Last night, Barry Bonds passed Hank Aaron’s all-time homerun mark of 755—a record that has stood for nearly 40 years. Amid all of the media scrutiny regarding the Giant slugger’s alleged steroid use, is anyone really happy about Bonds’s extaordinary accomplishment? Here’s how the New York Times reported the feat.
Cheating in baseball or any sport is wrong. Just ask Shoeless Joe Jackson and Pete Rose. Yet, when did we stop giving athletes, or any celebrity for that matter, the benefit of a doubt?
We know from “tell all” books published after their deaths, that legendary players Babe Ruth and Mickey Mantle often played with hangovers. Years earlier, Ty Cobb may have beaten a man to death during his playing days. At the time, reporters following these respective players and their teams, individuals that no doubt “knew the score,” looked the other way. In more contemporary times, including those we live in today, a mere allegation, even from a suspect individual, often becomes front page news before any factual due diligence even begins.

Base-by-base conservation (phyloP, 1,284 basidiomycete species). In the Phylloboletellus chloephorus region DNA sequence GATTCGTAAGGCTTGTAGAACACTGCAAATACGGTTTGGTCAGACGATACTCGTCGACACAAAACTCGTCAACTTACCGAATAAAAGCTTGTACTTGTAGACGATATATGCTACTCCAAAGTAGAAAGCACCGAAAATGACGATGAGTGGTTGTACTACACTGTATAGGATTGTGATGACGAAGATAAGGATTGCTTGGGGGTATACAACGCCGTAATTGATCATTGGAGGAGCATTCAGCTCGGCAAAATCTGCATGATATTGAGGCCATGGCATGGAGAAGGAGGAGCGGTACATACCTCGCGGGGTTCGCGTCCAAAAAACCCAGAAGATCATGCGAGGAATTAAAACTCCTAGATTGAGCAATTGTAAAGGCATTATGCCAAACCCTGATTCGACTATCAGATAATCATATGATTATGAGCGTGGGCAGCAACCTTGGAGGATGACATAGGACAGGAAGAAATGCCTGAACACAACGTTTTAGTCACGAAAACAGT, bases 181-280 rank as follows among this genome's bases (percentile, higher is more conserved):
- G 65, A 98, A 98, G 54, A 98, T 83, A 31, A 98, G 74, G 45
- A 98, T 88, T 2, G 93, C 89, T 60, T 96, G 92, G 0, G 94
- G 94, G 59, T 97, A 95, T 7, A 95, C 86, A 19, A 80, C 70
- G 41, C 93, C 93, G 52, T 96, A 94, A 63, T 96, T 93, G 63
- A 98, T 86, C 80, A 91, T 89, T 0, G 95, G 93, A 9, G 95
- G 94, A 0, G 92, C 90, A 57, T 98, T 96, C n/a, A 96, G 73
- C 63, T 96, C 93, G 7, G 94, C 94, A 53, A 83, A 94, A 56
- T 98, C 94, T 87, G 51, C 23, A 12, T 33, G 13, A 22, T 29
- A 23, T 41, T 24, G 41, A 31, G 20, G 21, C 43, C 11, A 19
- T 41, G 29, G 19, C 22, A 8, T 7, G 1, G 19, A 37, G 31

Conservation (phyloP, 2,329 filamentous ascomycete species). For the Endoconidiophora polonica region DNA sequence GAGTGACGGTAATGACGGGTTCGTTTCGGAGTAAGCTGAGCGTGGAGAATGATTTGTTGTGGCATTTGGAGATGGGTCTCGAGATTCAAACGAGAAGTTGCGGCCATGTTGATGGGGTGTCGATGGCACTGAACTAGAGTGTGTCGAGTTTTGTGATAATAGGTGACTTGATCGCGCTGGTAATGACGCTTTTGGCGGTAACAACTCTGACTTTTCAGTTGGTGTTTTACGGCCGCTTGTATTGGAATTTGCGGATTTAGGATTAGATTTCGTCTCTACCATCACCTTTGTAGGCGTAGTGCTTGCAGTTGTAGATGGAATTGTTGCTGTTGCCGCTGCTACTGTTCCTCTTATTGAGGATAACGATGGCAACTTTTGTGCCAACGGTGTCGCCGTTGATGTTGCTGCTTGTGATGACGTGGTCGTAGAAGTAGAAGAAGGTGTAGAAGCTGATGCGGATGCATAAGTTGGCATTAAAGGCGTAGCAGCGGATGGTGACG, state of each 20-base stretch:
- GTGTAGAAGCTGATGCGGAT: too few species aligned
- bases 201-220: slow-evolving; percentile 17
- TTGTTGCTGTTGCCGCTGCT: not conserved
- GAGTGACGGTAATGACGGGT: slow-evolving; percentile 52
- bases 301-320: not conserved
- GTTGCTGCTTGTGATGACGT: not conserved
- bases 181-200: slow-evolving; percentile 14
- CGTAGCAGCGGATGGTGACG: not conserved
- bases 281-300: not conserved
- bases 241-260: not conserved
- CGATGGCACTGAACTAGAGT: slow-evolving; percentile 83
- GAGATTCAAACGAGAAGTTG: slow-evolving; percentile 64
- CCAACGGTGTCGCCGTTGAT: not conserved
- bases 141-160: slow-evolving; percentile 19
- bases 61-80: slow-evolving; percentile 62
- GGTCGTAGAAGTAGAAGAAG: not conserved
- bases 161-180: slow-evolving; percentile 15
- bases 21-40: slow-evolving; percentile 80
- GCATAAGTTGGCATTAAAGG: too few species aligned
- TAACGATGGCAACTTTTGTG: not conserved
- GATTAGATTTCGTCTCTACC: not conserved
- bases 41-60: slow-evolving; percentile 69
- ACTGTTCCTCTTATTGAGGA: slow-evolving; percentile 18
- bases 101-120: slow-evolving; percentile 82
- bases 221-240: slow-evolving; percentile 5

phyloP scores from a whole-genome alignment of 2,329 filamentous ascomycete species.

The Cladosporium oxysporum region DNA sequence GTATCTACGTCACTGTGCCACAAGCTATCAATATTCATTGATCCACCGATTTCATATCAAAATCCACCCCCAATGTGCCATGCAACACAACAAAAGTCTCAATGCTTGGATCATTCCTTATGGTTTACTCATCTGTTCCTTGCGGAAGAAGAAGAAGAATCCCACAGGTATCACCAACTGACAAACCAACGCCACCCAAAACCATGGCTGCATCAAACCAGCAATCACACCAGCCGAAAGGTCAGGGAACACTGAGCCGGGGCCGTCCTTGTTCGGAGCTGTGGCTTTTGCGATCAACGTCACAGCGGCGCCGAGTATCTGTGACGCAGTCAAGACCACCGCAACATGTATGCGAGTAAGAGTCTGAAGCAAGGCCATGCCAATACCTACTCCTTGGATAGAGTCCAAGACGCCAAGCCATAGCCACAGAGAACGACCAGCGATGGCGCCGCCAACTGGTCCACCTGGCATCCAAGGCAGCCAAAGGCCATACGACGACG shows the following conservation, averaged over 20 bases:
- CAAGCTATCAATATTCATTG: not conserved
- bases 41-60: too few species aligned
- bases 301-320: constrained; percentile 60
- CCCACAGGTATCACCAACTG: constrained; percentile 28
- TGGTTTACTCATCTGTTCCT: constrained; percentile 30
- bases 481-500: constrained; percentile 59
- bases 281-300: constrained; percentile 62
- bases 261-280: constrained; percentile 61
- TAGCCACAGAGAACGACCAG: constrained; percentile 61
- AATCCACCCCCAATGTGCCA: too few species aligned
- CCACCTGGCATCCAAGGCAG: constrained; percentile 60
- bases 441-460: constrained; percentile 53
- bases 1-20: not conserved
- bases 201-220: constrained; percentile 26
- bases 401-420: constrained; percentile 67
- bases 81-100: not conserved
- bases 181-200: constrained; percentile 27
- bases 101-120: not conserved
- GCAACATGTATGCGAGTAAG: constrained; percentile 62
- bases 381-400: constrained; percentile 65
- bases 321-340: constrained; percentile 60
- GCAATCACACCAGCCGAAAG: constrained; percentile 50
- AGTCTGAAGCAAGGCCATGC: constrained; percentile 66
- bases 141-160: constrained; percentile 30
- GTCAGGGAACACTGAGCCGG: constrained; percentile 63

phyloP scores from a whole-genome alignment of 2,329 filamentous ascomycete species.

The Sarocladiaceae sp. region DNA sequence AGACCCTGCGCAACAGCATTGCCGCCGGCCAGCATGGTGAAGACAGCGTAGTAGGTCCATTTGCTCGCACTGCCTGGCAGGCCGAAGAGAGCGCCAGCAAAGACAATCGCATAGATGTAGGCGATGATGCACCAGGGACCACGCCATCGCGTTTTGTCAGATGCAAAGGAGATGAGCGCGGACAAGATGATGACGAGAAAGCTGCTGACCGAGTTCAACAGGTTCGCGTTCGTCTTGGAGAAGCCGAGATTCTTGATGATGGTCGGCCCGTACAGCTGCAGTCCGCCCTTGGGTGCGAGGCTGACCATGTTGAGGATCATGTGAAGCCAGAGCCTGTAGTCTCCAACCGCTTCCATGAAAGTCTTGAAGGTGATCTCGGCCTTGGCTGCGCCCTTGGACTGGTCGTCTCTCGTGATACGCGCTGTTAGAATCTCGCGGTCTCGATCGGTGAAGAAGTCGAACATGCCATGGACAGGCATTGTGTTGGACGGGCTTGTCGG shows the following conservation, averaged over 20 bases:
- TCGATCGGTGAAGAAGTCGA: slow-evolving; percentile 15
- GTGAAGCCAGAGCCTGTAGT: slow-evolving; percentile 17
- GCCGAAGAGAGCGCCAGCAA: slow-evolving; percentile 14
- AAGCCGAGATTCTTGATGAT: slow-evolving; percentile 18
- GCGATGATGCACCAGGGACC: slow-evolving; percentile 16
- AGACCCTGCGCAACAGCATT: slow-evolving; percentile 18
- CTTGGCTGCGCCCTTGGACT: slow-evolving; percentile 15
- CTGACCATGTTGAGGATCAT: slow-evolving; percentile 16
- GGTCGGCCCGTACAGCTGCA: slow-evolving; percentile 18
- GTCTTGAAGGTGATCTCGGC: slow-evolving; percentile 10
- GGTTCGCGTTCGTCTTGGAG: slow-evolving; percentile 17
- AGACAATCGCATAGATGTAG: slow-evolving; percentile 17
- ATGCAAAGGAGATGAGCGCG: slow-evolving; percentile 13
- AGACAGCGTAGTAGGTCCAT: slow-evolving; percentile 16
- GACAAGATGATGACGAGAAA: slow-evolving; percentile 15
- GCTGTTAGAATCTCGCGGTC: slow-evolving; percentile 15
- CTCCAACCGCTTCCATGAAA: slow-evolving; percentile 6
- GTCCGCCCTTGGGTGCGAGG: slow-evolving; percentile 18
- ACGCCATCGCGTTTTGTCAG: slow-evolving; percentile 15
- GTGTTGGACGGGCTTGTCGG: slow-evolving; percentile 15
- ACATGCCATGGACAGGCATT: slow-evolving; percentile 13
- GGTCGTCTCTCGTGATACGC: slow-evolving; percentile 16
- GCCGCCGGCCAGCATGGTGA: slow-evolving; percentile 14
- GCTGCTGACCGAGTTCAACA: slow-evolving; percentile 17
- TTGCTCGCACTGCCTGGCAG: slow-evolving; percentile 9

As we have written here before, our fascination with celebrity news and scandal continues to be fed every day to the detriment of true journalism. Just as detrimental: the dearth of heroes and role models for today’s youth. Is it the fault of prima donna athletes or overzealous media? Whichever, whomever, when a hallowed record is broken we should be cheering, not wondering.